The first instance was with a Savage 99, .308 when I used a Tubb final finish kit on it. This was also the first time I had viewed a chanber and bore with a scope. I had bought the rifle about 25 years ago and it sat in the back of the closet until I moved in 2006. That's when I started to use it every deer season. It would shoot somewhere between 1 and 2 MOA off a bag with factory ammo. In the field it was more like 3 or 4 MOA off a log or rock ect. I thought it could be better and was about to send it off to the gunsmith for a checkup, re-crown, or a new barrel. Someone suggested the Tubb kit and not having much to lose, I sent for one to try. To see the improvement in the barrel of this gun was dramatic. despite an initial cleaning with Hoppes #9, with patches, a bronze brush and a muzzle guide, one could still see a lot of dirt and debris in the corners of the grooves. After each of the 5 steps in the kit we looked again and could see improvement each time. Today the 99 shoots about 1 MOA or so in the field and less on a bench. And that's with the original factory creepy, crawley trigger that has about 3/4" of sear engagement and about 1/2 ton of pull weight. :D

    Earlier this past spring The same bore scope was used to look in the bore of my 7mmRM with a Hart barrel. This is the rifle I was referring to in the original post of this thread and, if it's important, as of this moment, the barrel has 267 rounds through it. The barrel had been cleaned 2 days earlier with Hoppes #9 and patches until clean. Then one patch with a little Kroil which I dry patch out before shooting. After a dry patch, one could see a little (very little compared to the 99 above) fouling in the grooves with more near the chamber and less at the muzzle end. What did surprise me was the amount of debris in the neck and shoulder area of the chamber. Later after firing a few rounds and performing my usual cleaning it looked about the same as earlier. The bore and chamber are clean but there is a small amount of junk in the corners, nooks and crannys.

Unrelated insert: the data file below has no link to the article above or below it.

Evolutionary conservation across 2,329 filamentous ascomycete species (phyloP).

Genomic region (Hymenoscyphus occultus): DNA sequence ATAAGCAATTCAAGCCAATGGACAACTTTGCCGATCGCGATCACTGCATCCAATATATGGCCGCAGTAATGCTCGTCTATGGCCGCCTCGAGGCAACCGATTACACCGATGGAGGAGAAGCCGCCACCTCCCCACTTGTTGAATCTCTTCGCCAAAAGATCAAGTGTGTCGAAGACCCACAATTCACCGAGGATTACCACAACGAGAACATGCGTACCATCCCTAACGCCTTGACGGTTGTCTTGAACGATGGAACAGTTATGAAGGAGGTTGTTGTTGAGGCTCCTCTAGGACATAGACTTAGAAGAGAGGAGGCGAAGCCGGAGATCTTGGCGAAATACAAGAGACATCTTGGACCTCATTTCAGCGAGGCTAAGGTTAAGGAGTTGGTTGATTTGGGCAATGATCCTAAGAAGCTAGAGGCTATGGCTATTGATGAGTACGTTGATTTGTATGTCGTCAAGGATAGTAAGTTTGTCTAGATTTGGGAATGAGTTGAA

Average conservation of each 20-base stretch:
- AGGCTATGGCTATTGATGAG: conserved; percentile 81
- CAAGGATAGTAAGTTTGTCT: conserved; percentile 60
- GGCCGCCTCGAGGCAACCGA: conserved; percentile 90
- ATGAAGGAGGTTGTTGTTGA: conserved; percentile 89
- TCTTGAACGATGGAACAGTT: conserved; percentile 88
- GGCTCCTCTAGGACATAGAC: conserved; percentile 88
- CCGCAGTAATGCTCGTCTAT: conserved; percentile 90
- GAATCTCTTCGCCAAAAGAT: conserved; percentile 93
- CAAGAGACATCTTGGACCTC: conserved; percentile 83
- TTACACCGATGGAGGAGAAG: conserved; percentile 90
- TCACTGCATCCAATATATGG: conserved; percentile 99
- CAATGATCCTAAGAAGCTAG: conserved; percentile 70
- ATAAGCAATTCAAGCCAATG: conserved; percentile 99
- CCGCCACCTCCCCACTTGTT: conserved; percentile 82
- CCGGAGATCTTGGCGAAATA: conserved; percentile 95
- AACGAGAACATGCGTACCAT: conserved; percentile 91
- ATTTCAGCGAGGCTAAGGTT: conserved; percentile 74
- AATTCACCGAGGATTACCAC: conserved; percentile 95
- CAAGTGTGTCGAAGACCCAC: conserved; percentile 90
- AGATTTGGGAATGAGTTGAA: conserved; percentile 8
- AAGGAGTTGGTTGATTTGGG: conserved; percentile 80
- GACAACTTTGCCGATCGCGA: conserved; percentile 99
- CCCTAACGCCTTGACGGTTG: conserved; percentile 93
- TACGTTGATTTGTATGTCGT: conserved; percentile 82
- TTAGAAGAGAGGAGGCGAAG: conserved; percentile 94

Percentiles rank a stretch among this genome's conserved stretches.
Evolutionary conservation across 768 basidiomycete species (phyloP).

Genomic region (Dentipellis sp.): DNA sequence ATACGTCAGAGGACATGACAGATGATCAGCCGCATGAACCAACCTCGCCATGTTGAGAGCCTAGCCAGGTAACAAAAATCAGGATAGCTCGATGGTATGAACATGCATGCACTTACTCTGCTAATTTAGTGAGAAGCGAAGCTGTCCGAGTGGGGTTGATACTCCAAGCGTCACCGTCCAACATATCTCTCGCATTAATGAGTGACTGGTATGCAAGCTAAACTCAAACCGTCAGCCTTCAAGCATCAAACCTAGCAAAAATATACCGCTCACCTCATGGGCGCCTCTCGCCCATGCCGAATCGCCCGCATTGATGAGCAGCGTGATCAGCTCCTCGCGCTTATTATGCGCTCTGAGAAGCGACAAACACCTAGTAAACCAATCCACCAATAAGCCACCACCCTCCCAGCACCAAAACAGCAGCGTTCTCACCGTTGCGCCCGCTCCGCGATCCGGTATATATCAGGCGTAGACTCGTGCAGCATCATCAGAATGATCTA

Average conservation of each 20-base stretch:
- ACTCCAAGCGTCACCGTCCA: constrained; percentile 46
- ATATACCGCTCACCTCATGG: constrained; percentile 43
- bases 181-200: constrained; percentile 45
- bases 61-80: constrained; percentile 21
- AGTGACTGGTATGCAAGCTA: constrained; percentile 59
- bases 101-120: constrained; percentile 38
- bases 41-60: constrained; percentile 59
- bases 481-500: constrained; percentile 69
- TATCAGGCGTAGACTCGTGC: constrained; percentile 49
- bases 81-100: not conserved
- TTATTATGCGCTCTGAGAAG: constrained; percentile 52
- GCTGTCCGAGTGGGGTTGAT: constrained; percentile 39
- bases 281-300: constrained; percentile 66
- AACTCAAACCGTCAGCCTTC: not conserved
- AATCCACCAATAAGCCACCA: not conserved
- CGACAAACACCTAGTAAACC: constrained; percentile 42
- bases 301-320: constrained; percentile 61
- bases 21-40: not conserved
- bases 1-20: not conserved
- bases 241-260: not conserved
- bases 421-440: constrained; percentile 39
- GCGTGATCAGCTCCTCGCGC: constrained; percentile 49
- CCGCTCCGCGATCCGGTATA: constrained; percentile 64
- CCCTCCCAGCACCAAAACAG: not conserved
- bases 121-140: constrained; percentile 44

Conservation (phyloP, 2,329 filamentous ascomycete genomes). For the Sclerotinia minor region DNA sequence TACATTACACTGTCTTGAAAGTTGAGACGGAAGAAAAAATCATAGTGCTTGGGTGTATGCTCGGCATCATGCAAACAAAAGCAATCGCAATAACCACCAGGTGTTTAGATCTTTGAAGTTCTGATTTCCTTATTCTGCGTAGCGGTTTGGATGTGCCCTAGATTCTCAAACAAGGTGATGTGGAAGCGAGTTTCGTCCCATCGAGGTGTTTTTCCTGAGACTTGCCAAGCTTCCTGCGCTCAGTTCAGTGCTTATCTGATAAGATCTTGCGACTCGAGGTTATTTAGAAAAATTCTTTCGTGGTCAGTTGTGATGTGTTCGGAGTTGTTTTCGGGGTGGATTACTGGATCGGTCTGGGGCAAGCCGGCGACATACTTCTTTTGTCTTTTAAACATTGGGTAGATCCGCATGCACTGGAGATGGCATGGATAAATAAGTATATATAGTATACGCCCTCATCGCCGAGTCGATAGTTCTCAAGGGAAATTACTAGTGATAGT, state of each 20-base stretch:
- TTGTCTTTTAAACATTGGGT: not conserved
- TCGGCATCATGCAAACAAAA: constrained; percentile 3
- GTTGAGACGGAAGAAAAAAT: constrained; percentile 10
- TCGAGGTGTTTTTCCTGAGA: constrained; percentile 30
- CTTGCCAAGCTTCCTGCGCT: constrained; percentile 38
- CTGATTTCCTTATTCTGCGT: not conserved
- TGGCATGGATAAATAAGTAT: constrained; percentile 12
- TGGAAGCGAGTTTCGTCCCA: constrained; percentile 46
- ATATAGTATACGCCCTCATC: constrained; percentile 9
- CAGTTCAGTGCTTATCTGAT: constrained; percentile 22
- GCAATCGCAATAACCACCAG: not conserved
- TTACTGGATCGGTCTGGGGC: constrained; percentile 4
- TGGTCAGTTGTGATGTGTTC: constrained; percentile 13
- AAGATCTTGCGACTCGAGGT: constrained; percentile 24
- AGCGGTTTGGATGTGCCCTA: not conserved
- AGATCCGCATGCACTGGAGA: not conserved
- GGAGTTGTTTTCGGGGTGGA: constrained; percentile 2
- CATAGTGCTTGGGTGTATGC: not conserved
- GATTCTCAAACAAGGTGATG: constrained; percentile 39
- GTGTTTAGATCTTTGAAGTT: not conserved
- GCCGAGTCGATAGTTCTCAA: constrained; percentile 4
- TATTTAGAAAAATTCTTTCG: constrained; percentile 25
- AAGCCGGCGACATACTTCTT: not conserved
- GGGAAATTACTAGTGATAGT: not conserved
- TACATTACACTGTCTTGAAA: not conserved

Since I'm about out of #9, I'm open to and going to try the Boretech product Broz mentioned earlier using the same regimen he outlined. Thanks Broz.
     
  12. Broz

    Broz Well-Known Member

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    I buy BoreTech Eliminator from www.midwayusa.com Just for fun you should clean with your regular cleaner and method. Then before you shoot the rifle go back in ith the Boretech and clean again. Everyone I know that has tried this was amazed at the copper still in there. I am glad you decided to try this, and I look forward to your results. I was very happy when my first bullets were within 1 moa of point of aim even past 1000 yards and the next 2 formed a 1/2 moa group.

    Jeff
     
  13. rick523

    rick523 Well-Known Member

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    Wile,
    I find one thing interesting in your senerio, I just finished build on 7mm rm and it groups the exact same way with clean bore first shot high 2 oclock next shots are poa regardless of yardage. I am curious what bullets you are shooting. I am using 168vld's. I read somewhere, possibly here that vld's are bad about a flyer. All my loads are the same as I am a little anal about reloads.(68.5grs.H1000, Hornady cases, fed215m primers, I tried cci magnums but still got same results all bullets are seated to same depth, coal is 3.519 which is touching lands. I tried backing off and jumping but that didn't work.)

    Anyway I found the same thing fouled barrel first shot is poa. One note I don't beleive in cleaning out copper, carbon yes, copper only after several hundred shots or when accuracy drops off. But that is just MHO.
     
  14. extreme

    extreme Well-Known Member

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    I use boretech eliminator and when i,am done cleaning any of my rifles the last patch is snow white and dry ..after 50 years of shooting rifles costing from $500.00 dollars to $6000.00 the
    thing i learned is to shoot or waste the first 2 shots before
    going hunting or a serous site in job no mater what the range 100 yards or 1000 yards. There is another thread on here somewhere
    close to this same thing...there where many people that posted
    that they needed at least 2 fouled shots before getting serious.
    Clean until your arms hurt you but most if not all rifles do the
    same thing.